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Sugar Tax Fails

Voters soundly reject moralistic tone, show lack of confidence in City Hall's plan for beverage tax to benefit pre-K

May 2, 2017, 10:15 pm

A proposed 2-cents-per-ounce tax on sugary drinks distributed in Santa Fe left a sour taste in the mouths of voters as they rejected the plan by a wide margin. Unofficial vote totals announced by City Clerk Yolanda Vigil had 58 percent of votes against the tax and 42 percent in favor, as of press time. About 38 percent of eligible voters cast ballots. 

The vote followed eight weeks of bare-knuckled, divisive campaigning over a tax that would help 3- and 4-year-olds. The proposal would have used the estimated $7.7 million raised annually by the tax on beverage distributors to pay for seats in pre-kindergarten programs, both public and private, within the Santa Fe Public Schools district boundaries. Supporters said that money could have funded 966 new seats.

Opponents of the tax, who complained bitterly about the moralistic tone of the election, amounted to a silent majority that found its voice late in the election. Election Day results showed huge margins against the tax at voting convenience centers on the Southside. Despite the fact that convenience centers allowed voters to cast a ballot anywhere, most chose to vote close to home. On the north side, two of the busiest centers at Montezuma Lodge and St. John’s United Methodist Church broke for the tax, but their combined 545-vote margin was nearly eclipsed by Kearny Elementary School’s results, which showed 211 in favor and 762 against.

Early and absentee votes topped 8,000 and took all day for staff to count at City Hall, but margins at the Genoveva Chavez Community Center were similar to Election Day, with 64 percent of the 5,000 votes coming in against the tax.

Many voters embraced the idea of expanded pre-kindergarten programs, but either had trouble with the proposed method of paying for them or balked at it altogether. 

“I think we need to get this early-childhood stuff going,” said Harry Bixby, who voted yes. “I’m not particularly fond of this way of doing it.”

Outside a voting convenience center Tuesday, Jamie LaPan-Uhl called the tax “elitist” and voted against it. “It’s a no-confidence vote in the mayor and the city’s ability to do what they want to do with the money. I think there’s a better way to fund early education,” she said.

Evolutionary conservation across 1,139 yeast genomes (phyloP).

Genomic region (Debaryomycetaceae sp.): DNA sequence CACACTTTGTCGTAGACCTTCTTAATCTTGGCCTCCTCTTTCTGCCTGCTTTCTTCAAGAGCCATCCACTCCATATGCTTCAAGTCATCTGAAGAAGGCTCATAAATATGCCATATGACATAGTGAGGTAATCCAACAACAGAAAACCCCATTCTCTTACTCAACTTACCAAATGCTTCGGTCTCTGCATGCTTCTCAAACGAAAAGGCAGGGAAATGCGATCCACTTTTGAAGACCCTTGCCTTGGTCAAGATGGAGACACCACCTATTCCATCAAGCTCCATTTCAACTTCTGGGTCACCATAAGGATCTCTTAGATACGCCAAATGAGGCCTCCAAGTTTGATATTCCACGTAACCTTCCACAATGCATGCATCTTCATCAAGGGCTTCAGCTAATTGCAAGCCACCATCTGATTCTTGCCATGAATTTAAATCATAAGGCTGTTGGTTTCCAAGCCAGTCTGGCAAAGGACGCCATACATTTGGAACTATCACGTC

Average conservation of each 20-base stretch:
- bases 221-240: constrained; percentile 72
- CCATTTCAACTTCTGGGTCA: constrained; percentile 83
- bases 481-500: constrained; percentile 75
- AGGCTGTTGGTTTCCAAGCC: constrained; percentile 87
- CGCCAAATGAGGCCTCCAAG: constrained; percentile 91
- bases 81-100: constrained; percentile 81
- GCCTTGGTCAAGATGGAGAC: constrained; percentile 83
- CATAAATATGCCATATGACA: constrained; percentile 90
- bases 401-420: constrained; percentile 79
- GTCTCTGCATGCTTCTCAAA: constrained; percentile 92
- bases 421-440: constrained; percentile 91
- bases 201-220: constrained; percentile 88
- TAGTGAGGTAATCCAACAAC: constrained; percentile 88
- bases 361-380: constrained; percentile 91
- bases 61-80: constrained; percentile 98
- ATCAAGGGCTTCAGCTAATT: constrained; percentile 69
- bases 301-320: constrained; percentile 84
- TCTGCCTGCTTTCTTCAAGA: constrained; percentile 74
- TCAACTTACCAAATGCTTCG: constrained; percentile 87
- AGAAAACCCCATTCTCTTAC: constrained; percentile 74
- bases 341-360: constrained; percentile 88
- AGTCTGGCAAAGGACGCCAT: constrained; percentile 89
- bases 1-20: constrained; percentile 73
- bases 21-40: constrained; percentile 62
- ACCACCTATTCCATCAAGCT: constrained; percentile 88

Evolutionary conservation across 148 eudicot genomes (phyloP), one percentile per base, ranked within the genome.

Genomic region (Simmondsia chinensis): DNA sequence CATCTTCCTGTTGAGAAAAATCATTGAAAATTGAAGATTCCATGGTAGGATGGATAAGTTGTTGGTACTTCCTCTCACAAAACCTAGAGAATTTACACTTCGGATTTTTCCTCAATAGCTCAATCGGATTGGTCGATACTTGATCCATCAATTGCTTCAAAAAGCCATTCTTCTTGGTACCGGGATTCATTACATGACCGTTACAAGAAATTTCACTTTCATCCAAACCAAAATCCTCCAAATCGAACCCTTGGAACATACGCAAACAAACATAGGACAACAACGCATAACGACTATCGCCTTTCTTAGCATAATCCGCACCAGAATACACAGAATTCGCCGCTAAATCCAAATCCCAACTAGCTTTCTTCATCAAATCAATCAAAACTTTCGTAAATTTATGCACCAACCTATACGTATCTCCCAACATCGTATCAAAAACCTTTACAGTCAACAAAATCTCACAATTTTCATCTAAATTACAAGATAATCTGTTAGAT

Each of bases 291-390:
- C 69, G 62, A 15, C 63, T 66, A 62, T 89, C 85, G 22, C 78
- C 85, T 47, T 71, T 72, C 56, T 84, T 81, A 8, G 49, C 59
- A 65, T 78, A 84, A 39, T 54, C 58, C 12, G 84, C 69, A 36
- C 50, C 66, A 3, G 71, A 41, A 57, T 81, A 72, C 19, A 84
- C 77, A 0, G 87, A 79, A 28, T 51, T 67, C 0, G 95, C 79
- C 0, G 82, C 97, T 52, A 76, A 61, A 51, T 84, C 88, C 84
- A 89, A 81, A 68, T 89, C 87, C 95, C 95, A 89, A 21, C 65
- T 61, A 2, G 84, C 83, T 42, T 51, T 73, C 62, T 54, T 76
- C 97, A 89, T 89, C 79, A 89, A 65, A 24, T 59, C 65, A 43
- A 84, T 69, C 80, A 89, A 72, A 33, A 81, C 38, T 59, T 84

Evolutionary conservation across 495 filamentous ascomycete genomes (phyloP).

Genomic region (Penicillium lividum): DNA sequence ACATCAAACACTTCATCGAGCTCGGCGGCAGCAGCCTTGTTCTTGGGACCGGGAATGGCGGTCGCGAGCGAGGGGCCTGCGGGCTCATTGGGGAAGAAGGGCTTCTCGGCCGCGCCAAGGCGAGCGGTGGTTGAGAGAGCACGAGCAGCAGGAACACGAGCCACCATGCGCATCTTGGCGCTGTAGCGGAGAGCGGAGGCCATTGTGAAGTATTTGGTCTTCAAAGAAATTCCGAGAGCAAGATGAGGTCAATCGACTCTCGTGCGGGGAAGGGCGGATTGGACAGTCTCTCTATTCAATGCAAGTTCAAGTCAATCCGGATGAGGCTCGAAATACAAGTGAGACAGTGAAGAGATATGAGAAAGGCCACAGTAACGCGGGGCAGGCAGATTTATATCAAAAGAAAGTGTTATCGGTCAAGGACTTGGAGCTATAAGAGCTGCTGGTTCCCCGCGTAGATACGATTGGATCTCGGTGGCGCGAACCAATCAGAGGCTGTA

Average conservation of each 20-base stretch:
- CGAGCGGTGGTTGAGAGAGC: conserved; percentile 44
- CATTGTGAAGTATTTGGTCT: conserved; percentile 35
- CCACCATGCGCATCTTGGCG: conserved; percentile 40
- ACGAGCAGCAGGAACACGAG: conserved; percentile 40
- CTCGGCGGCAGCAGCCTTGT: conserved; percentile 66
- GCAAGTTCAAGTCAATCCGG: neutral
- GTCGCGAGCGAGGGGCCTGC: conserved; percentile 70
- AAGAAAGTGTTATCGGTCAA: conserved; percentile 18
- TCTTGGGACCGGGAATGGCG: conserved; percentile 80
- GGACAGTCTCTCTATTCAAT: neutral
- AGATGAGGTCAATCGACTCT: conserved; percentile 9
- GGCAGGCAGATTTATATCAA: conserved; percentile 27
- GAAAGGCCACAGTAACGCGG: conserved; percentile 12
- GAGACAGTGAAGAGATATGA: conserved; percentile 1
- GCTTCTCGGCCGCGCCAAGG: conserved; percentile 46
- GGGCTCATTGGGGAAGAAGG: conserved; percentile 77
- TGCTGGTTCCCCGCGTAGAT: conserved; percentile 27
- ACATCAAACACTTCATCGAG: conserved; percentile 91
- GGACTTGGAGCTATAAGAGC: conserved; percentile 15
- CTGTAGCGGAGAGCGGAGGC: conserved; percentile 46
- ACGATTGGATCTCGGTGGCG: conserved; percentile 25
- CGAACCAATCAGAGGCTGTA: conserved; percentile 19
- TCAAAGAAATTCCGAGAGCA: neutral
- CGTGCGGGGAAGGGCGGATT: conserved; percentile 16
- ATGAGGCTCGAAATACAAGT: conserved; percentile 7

Sporting a NFL jersey and white sunglasses, City Councilor Ron Trujillo held a sign on the street corner outside the Southside Branch Library voting convenience center—“Your Vote Matters: Vote No!” As the lone councilor to oppose the tax, he took some heat for his stance. Trujillo said this campaign felt different than the 2009 special election where voters rejected a real estate transfer tax on homes that sold for more than $750,000.

“You didn’t see the divisiveness in the transfer tax like on this issue. It’s not good,” Trujillo said. He and other opponents of the tax felt supporters turned the election into a good-versus-evil narrative. “Why would you even say that, that this is immoral and it’s against kids?”

Outside Sweeney Elementary, John and Anne Macker said they felt the contentiousness of the election came from the fact that it proposed a new tax, but one that would benefit children.

“I think that early childhood education is essential. I don’t think the money’s gonna come from anywhere else at this point because the state’s finances are so abysmal and controversial,” John Macker said. “I don’t think it’s going to penalize people who do indulge in pop and things like that. I don’t think it’s a law that does that, but they’ve publicized [that view] so much. They’ve made it almost a class issue, and it shouldn’t be.”

Organizers on both sides of the issue disavowed the idea of a class struggle.

“We just aren’t gonna know until later,” said Sandra Wechsler, the Santa Fe political strategist who spearheaded the pro-tax Pre-K for Santa Fe, as the after-work crowds hit polls. “But I can tell you from our side that we had a huge array of people and a lot of diversity working on our campaign, from working families to more affluent voters as well.”

“I don’t think there’s a class divide,” said Better Way for Santa Fe and Pre-K’s David Huynh. “Do I think that working families and small businesses and employees of small businesses are going out en masse to oppose the tax? Yes. But do I also think other high-income people across the city are also opposing the tax? Yes.”

 Pre-K for Santa Fe issued a statement around 9:30 pm conceding the election, and Mayor Javier Gonzales followed suit. 

 “No matter your point of view, I respect every voice that was raised and every vote that was cast in this election, and of course we honor the decision the people of Santa Fe have made. As a public official you can never go wrong listening to the voices of the people you serve,” he wrote. “Our commitment, my commitment, to Santa Fe’s children will only grow stronger moving forward. 

Aaron Cantú contributed reporting. 

Read SFR's election night breaking report here

 

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